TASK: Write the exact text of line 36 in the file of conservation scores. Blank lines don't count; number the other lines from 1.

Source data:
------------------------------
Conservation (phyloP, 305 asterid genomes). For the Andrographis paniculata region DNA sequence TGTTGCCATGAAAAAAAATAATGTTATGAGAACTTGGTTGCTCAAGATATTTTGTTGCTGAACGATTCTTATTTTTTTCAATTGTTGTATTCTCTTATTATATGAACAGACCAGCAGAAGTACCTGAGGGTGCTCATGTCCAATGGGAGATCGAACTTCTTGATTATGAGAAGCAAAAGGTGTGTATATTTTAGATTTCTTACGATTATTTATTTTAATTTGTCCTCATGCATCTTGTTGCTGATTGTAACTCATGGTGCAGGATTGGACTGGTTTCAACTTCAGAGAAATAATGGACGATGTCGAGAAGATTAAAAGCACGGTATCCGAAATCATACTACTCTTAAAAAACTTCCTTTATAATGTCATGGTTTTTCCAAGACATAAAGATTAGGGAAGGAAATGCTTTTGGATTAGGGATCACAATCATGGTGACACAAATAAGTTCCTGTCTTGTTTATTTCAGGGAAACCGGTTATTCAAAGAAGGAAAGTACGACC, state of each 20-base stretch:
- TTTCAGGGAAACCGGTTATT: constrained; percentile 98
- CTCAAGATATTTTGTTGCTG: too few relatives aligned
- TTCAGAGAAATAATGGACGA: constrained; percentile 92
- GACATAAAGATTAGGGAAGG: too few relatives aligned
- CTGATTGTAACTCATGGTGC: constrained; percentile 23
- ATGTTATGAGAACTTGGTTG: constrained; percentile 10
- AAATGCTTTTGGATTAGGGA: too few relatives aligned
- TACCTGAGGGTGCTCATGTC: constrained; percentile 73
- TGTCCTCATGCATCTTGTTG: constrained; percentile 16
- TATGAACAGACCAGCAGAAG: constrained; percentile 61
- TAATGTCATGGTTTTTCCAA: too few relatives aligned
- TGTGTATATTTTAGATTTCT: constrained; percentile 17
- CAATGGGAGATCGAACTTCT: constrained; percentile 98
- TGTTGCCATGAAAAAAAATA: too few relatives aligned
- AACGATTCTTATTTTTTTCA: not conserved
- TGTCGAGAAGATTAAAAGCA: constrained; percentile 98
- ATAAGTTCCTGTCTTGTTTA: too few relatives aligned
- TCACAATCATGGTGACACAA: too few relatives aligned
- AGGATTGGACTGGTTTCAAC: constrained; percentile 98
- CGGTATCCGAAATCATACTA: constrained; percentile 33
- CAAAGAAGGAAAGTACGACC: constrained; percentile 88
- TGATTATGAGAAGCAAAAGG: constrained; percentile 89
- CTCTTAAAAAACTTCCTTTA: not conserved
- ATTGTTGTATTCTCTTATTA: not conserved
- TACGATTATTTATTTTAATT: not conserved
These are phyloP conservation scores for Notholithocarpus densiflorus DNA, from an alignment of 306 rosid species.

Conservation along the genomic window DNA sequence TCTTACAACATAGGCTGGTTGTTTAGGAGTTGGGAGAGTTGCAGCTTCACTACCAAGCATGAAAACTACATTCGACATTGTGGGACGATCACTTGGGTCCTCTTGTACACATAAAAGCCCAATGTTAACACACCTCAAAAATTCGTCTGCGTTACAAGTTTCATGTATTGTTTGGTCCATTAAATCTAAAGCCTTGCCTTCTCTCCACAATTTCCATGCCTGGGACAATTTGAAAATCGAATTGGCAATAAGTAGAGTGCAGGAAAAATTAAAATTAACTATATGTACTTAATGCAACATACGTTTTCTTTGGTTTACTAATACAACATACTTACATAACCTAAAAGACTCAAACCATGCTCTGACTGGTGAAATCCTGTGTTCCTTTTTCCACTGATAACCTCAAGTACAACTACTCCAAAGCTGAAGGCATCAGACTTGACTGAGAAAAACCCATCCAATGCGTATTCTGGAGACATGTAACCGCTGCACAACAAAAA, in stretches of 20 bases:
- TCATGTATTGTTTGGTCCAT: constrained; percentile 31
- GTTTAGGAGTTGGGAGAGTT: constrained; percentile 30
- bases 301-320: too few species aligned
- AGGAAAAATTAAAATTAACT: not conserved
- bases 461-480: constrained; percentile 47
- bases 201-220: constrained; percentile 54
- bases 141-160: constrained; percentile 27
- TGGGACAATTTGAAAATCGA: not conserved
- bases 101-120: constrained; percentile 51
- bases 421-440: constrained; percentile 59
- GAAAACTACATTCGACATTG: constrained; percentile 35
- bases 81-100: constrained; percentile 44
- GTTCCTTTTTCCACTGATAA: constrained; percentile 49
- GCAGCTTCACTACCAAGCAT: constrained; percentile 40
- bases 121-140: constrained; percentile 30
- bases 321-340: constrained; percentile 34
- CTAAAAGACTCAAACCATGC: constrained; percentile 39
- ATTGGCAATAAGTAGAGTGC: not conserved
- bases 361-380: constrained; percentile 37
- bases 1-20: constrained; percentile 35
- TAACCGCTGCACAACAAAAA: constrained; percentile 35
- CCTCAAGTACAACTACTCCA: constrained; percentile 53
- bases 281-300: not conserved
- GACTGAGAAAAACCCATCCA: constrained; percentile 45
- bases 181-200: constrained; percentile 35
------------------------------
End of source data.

- TGGGACAATTTGAAAATCGA: not conserved